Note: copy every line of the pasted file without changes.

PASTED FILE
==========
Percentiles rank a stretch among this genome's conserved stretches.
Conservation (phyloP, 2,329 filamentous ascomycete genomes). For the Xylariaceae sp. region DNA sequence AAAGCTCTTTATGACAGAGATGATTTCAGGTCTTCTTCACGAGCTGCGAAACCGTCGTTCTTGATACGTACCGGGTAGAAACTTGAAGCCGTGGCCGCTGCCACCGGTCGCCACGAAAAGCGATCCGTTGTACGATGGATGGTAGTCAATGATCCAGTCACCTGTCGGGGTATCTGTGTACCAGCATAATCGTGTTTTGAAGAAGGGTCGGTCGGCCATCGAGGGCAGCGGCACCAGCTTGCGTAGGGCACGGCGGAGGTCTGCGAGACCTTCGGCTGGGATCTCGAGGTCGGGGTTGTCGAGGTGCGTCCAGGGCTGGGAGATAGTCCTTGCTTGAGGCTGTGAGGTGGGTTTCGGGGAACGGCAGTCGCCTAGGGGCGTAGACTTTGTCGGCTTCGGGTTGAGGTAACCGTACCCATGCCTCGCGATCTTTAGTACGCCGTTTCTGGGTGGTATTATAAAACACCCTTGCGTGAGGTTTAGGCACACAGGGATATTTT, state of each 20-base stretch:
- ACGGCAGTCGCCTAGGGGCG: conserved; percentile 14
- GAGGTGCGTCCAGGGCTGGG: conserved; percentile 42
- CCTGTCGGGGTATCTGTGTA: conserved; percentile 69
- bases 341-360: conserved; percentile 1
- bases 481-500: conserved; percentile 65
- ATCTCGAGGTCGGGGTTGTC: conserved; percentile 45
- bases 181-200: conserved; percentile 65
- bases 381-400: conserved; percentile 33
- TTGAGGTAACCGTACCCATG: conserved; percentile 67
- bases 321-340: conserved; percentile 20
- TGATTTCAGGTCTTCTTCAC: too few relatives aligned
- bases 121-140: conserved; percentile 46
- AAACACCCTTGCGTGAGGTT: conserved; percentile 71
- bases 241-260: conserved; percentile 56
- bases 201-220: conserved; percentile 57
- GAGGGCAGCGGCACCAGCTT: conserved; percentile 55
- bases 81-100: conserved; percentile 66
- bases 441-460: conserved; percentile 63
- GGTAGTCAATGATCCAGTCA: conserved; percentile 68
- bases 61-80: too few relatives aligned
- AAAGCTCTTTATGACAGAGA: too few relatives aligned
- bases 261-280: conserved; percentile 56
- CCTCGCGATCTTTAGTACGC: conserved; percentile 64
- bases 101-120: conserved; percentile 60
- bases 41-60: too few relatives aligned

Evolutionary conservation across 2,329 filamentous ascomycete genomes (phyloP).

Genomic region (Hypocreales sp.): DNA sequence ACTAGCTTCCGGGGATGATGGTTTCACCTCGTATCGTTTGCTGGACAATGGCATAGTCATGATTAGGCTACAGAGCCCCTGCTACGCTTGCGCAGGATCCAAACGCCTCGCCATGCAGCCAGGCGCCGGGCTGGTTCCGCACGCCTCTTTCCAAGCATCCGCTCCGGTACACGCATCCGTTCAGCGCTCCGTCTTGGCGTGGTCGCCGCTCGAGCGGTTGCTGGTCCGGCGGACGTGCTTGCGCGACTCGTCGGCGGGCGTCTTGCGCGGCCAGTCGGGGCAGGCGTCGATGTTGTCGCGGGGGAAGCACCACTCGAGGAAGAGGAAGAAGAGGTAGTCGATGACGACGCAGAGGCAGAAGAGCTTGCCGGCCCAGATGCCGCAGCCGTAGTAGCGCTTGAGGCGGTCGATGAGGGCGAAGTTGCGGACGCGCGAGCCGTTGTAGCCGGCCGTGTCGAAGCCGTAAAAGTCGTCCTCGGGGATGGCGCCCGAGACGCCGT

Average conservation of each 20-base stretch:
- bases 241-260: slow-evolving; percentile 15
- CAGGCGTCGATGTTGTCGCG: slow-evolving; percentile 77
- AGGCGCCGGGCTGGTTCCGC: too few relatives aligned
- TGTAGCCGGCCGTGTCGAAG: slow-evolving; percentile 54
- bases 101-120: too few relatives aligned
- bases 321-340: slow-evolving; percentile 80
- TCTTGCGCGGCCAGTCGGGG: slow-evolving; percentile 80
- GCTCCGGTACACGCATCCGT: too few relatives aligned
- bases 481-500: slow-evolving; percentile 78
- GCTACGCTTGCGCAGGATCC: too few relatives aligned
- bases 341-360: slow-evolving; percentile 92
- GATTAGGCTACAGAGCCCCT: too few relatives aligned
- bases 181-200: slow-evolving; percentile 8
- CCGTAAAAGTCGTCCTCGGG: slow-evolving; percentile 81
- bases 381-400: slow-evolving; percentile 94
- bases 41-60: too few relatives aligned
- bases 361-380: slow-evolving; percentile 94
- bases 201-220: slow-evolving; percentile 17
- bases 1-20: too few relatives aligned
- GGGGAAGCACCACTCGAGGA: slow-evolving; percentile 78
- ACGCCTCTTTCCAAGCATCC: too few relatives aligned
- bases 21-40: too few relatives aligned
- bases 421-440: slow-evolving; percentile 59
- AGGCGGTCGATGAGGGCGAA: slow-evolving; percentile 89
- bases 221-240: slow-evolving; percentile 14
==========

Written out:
Percentiles rank a stretch among this genome's conserved stretches.
Conservation (phyloP, 2,329 filamentous ascomycete genomes). For the Xylariaceae sp. region DNA sequence AAAGCTCTTTATGACAGAGATGATTTCAGGTCTTCTTCACGAGCTGCGAAACCGTCGTTCTTGATACGTACCGGGTAGAAACTTGAAGCCGTGGCCGCTGCCACCGGTCGCCACGAAAAGCGATCCGTTGTACGATGGATGGTAGTCAATGATCCAGTCACCTGTCGGGGTATCTGTGTACCAGCATAATCGTGTTTTGAAGAAGGGTCGGTCGGCCATCGAGGGCAGCGGCACCAGCTTGCGTAGGGCACGGCGGAGGTCTGCGAGACCTTCGGCTGGGATCTCGAGGTCGGGGTTGTCGAGGTGCGTCCAGGGCTGGGAGATAGTCCTTGCTTGAGGCTGTGAGGTGGGTTTCGGGGAACGGCAGTCGCCTAGGGGCGTAGACTTTGTCGGCTTCGGGTTGAGGTAACCGTACCCATGCCTCGCGATCTTTAGTACGCCGTTTCTGGGTGGTATTATAAAACACCCTTGCGTGAGGTTTAGGCACACAGGGATATTTT, state of each 20-base stretch:
- ACGGCAGTCGCCTAGGGGCG: conserved; percentile 14
- GAGGTGCGTCCAGGGCTGGG: conserved; percentile 42
- CCTGTCGGGGTATCTGTGTA: conserved; percentile 69
- bases 341-360: conserved; percentile 1
- bases 481-500: conserved; percentile 65
- ATCTCGAGGTCGGGGTTGTC: conserved; percentile 45
- bases 181-200: conserved; percentile 65
- bases 381-400: conserved; percentile 33
- TTGAGGTAACCGTACCCATG: conserved; percentile 67
- bases 321-340: conserved; percentile 20
- TGATTTCAGGTCTTCTTCAC: too few relatives aligned
- bases 121-140: conserved; percentile 46
- AAACACCCTTGCGTGAGGTT: conserved; percentile 71
- bases 241-260: conserved; percentile 56
- bases 201-220: conserved; percentile 57
- GAGGGCAGCGGCACCAGCTT: conserved; percentile 55
- bases 81-100: conserved; percentile 66
- bases 441-460: conserved; percentile 63
- GGTAGTCAATGATCCAGTCA: conserved; percentile 68
- bases 61-80: too few relatives aligned
- AAAGCTCTTTATGACAGAGA: too few relatives aligned
- bases 261-280: conserved; percentile 56
- CCTCGCGATCTTTAGTACGC: conserved; percentile 64
- bases 101-120: conserved; percentile 60
- bases 41-60: too few relatives aligned

Evolutionary conservation across 2,329 filamentous ascomycete genomes (phyloP).

Genomic region (Hypocreales sp.): DNA sequence ACTAGCTTCCGGGGATGATGGTTTCACCTCGTATCGTTTGCTGGACAATGGCATAGTCATGATTAGGCTACAGAGCCCCTGCTACGCTTGCGCAGGATCCAAACGCCTCGCCATGCAGCCAGGCGCCGGGCTGGTTCCGCACGCCTCTTTCCAAGCATCCGCTCCGGTACACGCATCCGTTCAGCGCTCCGTCTTGGCGTGGTCGCCGCTCGAGCGGTTGCTGGTCCGGCGGACGTGCTTGCGCGACTCGTCGGCGGGCGTCTTGCGCGGCCAGTCGGGGCAGGCGTCGATGTTGTCGCGGGGGAAGCACCACTCGAGGAAGAGGAAGAAGAGGTAGTCGATGACGACGCAGAGGCAGAAGAGCTTGCCGGCCCAGATGCCGCAGCCGTAGTAGCGCTTGAGGCGGTCGATGAGGGCGAAGTTGCGGACGCGCGAGCCGTTGTAGCCGGCCGTGTCGAAGCCGTAAAAGTCGTCCTCGGGGATGGCGCCCGAGACGCCGT

Average conservation of each 20-base stretch:
- bases 241-260: slow-evolving; percentile 15
- CAGGCGTCGATGTTGTCGCG: slow-evolving; percentile 77
- AGGCGCCGGGCTGGTTCCGC: too few relatives aligned
- TGTAGCCGGCCGTGTCGAAG: slow-evolving; percentile 54
- bases 101-120: too few relatives aligned
- bases 321-340: slow-evolving; percentile 80
- TCTTGCGCGGCCAGTCGGGG: slow-evolving; percentile 80
- GCTCCGGTACACGCATCCGT: too few relatives aligned
- bases 481-500: slow-evolving; percentile 78
- GCTACGCTTGCGCAGGATCC: too few relatives aligned
- bases 341-360: slow-evolving; percentile 92
- GATTAGGCTACAGAGCCCCT: too few relatives aligned
- bases 181-200: slow-evolving; percentile 8
- CCGTAAAAGTCGTCCTCGGG: slow-evolving; percentile 81
- bases 381-400: slow-evolving; percentile 94
- bases 41-60: too few relatives aligned
- bases 361-380: slow-evolving; percentile 94
- bases 201-220: slow-evolving; percentile 17
- bases 1-20: too few relatives aligned
- GGGGAAGCACCACTCGAGGA: slow-evolving; percentile 78
- ACGCCTCTTTCCAAGCATCC: too few relatives aligned
- bases 21-40: too few relatives aligned
- bases 421-440: slow-evolving; percentile 59
- AGGCGGTCGATGAGGGCGAA: slow-evolving; percentile 89
- bases 221-240: slow-evolving; percentile 14